Cutting vehicle weight may be the next main advance in reducing the financial and environmental cost of motoring.
Until now carmakers have met a trend towards tougher fuel economy standards worldwide by reducing engine sizes and introducing technology, for example to cut motors when a car is idling.
In the next step up, choices include electric and hybrid power technologies but these add thousands of dollars to the upfront cost of a vehicle.
By contrast, recent US studies have shown that cutting vehicle weight can improve efficiency while reducing manufacturing costs, where the higher cost of lighter materials is offset by less bulk and lower labour costs.
That synergy was summed up by the International Council on Clean Transportation (ICCT), a research group, in a report it published in January: "Summary of mass reduction impacts on EU cost curves".
"Since less energy is required to move a reduced mass, the vehicle engine can be downsized. Similarly, components such as the vehicle suspension, brakes, and body can be made smaller or lighter since they need not support the same mass or dissipate the same energy."
One hurdle to adoption in Europe has been a policy where carbon emissions reduction targets are assigned by weight, applying more ambitious cuts to lighter vehicles, potentially wiping out the benefit towards meeting targets from shedding pounds.
That is changing, slowly.
One alternative is to classify cars by the area they physically cover, which would allow manufacturers to maintain their diversity of models while capturing the benefit of lighter materials.
A panel of European Parliament lawmakers on Tuesday approved a choice of footprint or weight parameters from 2020, giving manufacturers a choice in how they apply targets. That contrasts with the European Commission which has proposed a review of a footprint approach after 2020.
The US Environmental Protection Agency has commissioned various studies to measure the incremental manufacturing cost of reducing vehicle weight.
For example, FEV Inc, a designer of conventional and alternative transportation energy systems, undertook a so-called teardown analysis of a 2010 Toyota Venza for a study, "Light-Duty Vehicle Mass Reduction and Cost Analysis – Midsize Crossover Utility Vehicle", published last August.
The Venza was chosen as an example of a new model which was typical of the crossover utility type and with the latest safety aspects.
The analysis involved tearing apart a vehicle to its individual components and then estimating the incremental manufacturing cost of substituting these for lighter alternatives.
The original weight of the vehicle was 1,711 kilograms (kg) and the target for mass reduction in the analysis was 20 per cent, or 342 kg.
The purchase price of the vehicle was $25,063 and the estimated direct manufacturing cost was $16,709.
The FEV study concluded that the optimum mass reduction was 312.48 kg, or just under a fifth of the total vehicle weight, because that could be met with a manufacturing cost saving of $148.06.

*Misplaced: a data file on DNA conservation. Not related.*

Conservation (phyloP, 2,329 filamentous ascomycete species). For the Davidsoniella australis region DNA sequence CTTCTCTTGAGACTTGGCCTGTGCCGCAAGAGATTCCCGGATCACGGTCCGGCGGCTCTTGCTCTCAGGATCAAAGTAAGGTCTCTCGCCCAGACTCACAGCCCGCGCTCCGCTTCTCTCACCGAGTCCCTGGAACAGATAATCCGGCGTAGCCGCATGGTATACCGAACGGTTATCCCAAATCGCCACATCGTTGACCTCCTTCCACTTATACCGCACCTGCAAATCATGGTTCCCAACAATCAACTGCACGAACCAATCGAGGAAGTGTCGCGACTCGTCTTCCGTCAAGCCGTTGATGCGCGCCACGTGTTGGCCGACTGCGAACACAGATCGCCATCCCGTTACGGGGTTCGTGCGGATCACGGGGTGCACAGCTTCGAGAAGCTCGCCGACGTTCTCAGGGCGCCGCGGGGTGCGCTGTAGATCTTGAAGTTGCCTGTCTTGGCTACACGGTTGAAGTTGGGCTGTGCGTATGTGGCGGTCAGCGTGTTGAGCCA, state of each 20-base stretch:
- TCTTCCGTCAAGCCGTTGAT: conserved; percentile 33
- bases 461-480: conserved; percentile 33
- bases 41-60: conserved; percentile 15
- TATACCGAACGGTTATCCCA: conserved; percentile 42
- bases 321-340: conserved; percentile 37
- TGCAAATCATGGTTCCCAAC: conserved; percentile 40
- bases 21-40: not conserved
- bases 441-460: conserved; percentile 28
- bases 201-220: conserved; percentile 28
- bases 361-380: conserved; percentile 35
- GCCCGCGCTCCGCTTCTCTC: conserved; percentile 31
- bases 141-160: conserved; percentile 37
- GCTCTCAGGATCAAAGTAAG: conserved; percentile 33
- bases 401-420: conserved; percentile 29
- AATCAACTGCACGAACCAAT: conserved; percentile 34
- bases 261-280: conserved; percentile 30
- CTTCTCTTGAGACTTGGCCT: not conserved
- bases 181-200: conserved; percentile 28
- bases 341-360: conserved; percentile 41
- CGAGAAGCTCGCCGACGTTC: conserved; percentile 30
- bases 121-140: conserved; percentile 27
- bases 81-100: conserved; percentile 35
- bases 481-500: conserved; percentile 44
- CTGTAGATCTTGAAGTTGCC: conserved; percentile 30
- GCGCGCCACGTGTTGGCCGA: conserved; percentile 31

It found that costs turned positive for greater weight reductions.
The cost savings were made through offsetting an increase in material costs with cuts in labour costs and manufacturing overheads and a mark-up saving.
Weight reductions were met both by downsizing parts and using different materials, such as aluminium or plastic instead of iron or steel.
The weight reductions were mostly in the body system, at 4 per cent of the total saving; the suspension system (3.91 per cent); the interior (2.45 per cent); and the braking system (1.91 per cent)
One common argument against using lighter weight materials is a feared compromise on vehicle safety.
In a parallel study to that of FEV, the engineering arm of lightweight vehicle manufacturer Lotus suggested that there was no such sacrifice, in a report commissioned by the California Air Resources Board (ARB) and published last August.
The study was titled "Evaluating the Structure and Crashworthiness of a 2020 Model-Year, Mass-Reduced Crossover Vehicle Using FEA Modeling".
It performed car crash simulations to measure the effect of reducing vehicle weight by just over 30 percent, designing a new model based on the 2009 Toyota Venza according to vehicle dimensions, utility objectives, and passenger and interior volume.
"The theoretical study indicates that a low-mass body structure has the potential to meet Federal Motor Vehicle Safety Standards (FMVSS) for light duty vehicles for front, side, and rear impacts, roof crush, occupant restraints and several Insurance Institute for Highway Safety requirements," it concluded.
The International Council on Clean Transportation (ICCT) is an international research firm which supplies technical and scientific analysis to environmental regulators.
It recently applied such mass reduction studies to analyse the cost impact of meeting EU carbon emissions targets by cutting vehicle weight.
ICCT published a study in January which analysed the extra cost for manufacturers to cut carbon dioxide emissions in line with the proposed EU 2020 target (95 grams CO2 per kilometre) compared with a 2010 baseline.
They found that compliance costs under a regulatory system which credited weight reduction, such as a footprint approach, were as much as half as an alternative approach which penalised weight reductions.
"Compliance costs are much lower under a regulatory structure that fully credits the CO2 emission reduction benefits of vehicle mass reduction than under a structure where mass reduction technologies are not fully creditable," it found in its January report.
Such findings suggest that the EU might move faster to base its fuel economy targets on a choice of footprint or weight.